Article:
The institution of marriage is nothing new. Stretching back thousands of years, couples have been promising themselves to one another in various ceremonies, under various rules and expectations, for centuries upon centuries. The specifics, of course, have changed over time and across different cultures, yet the basic idea remains the same – a couple commits to one another for mutual benefit…
But here’s the thing: marriage for love and romance is a relatively recent addition to the whole arrangement – something that rose out of the romantic era only about 150 years ago. See, before the rise of romanticism, most people didn’t get married for love at all. Tying the knot happened for many other reasons – arranged marriages between prominent families, economic stability, a “good match” determined by others, a “command” from a parent… All kinds of ways that seem pretty distasteful to us nowadays.
But let’s take a step back for a moment, and think about how those types of “historical” marriages had to function…
It wasn’t about passion, it was about stability. That means that people mostly married for protection from violence, consistent food and shelter, and well, because of a sense of duty. This “duty” carried over into the sexual parts of marriage too – it wasn’t necessarily about attraction or passion, it was about doing your duty and raising a family.
Now, somewhere in the mid-19th century, this idea started to change, and people started marrying for love and companionship in addition to the reasons mentioned above. By the 1960s, people began to see marriage as entirely optional – not just something your family (and the rest of society) required of you.
This adds a whole “new” dynamic to marriages – one that also comes with a good deal of trouble. Overall, it’s a good thing that we’re not forced into arranged marriages, that we can choose the people we fall in love with, that marriage allows two people to grow together as companions and lovers because they want to, not because they’re expected to…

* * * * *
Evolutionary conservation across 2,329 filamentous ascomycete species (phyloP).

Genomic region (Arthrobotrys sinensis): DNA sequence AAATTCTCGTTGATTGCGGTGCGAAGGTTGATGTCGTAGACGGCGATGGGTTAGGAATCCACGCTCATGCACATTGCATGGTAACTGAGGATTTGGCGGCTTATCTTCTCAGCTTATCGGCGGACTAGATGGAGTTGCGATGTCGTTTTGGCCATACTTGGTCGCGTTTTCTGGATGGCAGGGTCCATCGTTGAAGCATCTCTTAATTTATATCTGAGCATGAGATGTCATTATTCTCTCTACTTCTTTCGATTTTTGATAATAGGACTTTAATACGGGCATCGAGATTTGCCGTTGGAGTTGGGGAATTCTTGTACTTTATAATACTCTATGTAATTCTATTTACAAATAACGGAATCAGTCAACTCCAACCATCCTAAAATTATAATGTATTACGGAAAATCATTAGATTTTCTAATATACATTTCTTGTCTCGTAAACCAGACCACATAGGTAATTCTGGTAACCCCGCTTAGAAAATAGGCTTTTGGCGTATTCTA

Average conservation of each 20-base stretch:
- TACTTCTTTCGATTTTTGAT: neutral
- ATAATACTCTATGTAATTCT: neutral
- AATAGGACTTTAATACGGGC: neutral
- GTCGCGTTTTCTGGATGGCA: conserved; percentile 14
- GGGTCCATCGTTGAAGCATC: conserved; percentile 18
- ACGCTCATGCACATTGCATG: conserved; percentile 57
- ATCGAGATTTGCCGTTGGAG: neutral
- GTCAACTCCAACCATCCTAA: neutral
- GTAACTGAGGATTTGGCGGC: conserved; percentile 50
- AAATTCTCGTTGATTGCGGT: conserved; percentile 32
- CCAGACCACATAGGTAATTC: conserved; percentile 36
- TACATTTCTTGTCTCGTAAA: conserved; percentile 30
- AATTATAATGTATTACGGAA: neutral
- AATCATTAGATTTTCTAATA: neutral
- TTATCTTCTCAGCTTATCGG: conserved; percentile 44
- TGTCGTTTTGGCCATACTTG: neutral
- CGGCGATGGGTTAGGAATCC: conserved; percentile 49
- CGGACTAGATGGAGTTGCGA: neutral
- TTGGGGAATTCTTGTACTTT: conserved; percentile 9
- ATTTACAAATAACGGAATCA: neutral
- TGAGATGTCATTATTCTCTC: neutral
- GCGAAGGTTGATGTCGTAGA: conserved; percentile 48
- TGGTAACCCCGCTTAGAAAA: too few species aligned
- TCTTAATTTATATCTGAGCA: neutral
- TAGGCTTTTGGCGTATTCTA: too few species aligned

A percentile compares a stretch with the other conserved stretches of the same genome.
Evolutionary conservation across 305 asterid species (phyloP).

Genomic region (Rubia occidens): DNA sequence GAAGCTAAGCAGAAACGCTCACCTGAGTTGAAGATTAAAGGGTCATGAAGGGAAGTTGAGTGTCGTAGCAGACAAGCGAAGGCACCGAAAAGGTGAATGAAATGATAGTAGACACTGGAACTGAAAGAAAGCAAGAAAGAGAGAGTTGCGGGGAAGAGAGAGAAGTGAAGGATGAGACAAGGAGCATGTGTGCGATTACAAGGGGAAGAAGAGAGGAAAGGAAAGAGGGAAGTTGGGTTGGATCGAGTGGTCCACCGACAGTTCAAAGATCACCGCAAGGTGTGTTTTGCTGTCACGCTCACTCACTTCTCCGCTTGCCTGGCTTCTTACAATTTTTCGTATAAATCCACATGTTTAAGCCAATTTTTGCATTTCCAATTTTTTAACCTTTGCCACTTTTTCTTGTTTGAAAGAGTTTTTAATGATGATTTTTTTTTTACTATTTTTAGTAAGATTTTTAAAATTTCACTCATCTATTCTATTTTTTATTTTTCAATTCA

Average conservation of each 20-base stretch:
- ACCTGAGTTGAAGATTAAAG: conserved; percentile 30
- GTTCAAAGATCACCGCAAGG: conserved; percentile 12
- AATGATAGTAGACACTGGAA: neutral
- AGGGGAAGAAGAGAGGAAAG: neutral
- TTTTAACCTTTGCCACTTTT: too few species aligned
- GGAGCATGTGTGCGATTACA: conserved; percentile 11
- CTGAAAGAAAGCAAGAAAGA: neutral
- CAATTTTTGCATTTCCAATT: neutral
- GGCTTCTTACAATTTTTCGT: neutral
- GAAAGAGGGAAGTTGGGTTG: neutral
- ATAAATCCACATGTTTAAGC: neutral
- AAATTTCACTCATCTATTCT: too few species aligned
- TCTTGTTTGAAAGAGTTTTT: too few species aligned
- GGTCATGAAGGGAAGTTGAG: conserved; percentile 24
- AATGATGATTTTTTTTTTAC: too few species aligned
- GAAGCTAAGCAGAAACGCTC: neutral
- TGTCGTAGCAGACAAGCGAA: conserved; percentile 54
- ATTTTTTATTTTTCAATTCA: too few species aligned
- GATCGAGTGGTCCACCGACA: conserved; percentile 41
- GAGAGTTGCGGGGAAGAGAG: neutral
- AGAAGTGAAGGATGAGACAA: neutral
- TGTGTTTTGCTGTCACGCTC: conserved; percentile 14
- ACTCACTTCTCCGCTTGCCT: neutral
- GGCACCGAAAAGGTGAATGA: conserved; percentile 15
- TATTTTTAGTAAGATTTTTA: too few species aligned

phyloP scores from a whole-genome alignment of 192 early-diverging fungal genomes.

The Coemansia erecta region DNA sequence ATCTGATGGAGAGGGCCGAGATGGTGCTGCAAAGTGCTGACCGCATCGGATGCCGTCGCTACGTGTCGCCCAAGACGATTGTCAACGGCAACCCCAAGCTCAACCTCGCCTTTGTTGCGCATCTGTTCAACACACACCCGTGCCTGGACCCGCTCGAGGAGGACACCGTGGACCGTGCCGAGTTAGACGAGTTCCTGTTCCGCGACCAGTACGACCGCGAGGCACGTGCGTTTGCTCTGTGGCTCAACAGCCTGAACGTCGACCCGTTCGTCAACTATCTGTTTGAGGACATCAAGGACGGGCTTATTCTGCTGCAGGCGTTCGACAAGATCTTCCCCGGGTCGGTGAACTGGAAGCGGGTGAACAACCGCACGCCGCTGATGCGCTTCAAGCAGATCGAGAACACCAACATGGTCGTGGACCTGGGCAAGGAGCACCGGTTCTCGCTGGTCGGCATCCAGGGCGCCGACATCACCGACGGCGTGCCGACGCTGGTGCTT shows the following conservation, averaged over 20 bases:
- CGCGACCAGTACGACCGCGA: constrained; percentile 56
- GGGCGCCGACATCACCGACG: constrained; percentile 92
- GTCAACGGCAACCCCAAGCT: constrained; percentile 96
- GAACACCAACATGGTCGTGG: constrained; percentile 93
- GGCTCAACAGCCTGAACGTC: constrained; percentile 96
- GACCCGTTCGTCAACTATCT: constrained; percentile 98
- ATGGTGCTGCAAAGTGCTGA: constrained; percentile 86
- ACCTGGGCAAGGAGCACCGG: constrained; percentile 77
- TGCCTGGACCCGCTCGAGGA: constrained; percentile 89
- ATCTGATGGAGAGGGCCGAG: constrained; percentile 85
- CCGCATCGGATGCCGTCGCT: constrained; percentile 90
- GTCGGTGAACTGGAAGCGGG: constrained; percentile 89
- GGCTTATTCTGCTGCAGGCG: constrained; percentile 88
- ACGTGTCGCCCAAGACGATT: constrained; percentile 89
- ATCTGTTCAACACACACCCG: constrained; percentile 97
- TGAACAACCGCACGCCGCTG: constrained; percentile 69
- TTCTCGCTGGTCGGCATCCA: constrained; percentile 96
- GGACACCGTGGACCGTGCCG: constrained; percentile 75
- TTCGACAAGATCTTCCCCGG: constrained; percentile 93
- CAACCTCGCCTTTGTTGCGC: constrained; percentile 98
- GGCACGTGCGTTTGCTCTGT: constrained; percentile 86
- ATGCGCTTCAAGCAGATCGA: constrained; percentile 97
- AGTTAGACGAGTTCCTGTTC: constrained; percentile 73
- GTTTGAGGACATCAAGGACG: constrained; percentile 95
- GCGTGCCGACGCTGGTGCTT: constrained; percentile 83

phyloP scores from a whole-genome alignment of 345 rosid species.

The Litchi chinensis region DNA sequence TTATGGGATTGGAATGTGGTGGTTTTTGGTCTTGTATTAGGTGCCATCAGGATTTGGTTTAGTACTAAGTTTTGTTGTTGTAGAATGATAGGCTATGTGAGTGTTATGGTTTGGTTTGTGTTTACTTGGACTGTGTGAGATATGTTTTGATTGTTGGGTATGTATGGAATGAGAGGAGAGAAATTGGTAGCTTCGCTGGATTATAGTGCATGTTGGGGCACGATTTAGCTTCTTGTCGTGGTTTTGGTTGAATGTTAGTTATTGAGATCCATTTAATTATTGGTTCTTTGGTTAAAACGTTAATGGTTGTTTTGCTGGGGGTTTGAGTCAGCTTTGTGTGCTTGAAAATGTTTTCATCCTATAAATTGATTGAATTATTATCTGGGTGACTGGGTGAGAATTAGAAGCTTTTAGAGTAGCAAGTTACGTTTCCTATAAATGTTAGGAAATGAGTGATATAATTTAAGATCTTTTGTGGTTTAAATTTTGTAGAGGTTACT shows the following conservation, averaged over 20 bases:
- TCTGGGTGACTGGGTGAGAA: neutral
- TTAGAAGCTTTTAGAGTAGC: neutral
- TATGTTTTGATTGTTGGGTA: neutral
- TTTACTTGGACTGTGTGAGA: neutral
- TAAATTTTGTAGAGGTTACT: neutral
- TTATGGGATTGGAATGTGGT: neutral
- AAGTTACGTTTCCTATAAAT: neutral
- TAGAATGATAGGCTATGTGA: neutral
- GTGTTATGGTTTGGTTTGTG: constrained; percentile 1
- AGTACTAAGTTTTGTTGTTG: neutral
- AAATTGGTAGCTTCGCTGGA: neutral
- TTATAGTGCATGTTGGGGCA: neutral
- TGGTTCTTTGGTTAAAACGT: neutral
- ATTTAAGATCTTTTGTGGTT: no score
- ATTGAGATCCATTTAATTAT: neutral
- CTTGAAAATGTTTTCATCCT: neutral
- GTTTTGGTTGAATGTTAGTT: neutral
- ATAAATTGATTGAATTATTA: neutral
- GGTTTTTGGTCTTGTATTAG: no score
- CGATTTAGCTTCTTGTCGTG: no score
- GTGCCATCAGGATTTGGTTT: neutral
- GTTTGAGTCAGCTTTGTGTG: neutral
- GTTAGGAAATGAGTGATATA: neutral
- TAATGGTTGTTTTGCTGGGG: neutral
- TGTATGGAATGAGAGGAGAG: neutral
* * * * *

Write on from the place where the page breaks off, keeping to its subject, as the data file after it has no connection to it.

But it also means that much of that “duty” can fall by the wayside, simply because we’re thinking of marriage much more personally in these modern times. We put all of the focus on love, companionship, and personal fulfillment, and perhaps forget the work it takes to build a stable life with another person.
This is NOT to suggest that we go back to the “old way” – just that, to make relationships as strong as they can be, we could all stand to think of the important pieces beyond love and passion.
Think about a marriage like a human body… Love is the heart. It is essential for survival, and the central piece of the whole system – it’s what keeps the whole thing supplied with “oxygen.” As we well know, however, a heart alone is not enough to keep a body running. We need less glamorous organs like kidneys and stomachs to do their jobs too. In a marriage, you can think of those other organs as some of those “duties” we mentioned – being patient, financial stability, a sense of commitment to one another regardless of current feelings of passion, joint responsibility for a household, and so on…
When we only focus on love and passion, some of the other, more “practical” parts of marriage can be overlooked. A marriage based only on these practical things (like they were in centuries past) isn’t ideal by any means, but it can likely offer some insight on why we see so many relationship problems here in the modern era.
We don’t just expect our spouses to be providers and partners – we also expect them to be lovers, confidants, friends, and lifelong companions. We also live longer, face more complex social and financial pressures, and have more temptations than ever before.
The point is that a marriage can’t be all things to all people – that there are many components, and having appropriate expectations will save you a lot of heartache in the long run. As a society, we’ve built up marriage into this mythical thing that combines the stability of “old” marriage with the passion and fulfillment of “new” marriage – yet many people don’t acknowledge the work (and really, lack of passion) that the “old” model entails.
There is a middle ground here, where you can have a loving, romantic relationship that also brings financial stability, shelter, provides for family, etc. – you just have to know what you’re after, and put in the effort accordingly.
If your marriage is full of passion, but lacking in stability – you know where to focus. Both of you can recognize the “duty” you have to each other and the life you’re sharing, and that means doing your part to raise kids, keep a budget, clean the house, and so on.
Similarly, if you have a marriage of responsibility and stability, but lacking romance and passion – you can put your focus there as well by going on dates, experimenting in the bedroom, and making a point to put love at the front and center of the marriage.
Both the “new” and “old” ways of viewing marriage have their problems, but by understanding the benefits of each and striving for a middle ground, you can keep your passion and build stability – and vice versa. Both are integral to the marriage, so find what needs improving, and get to work!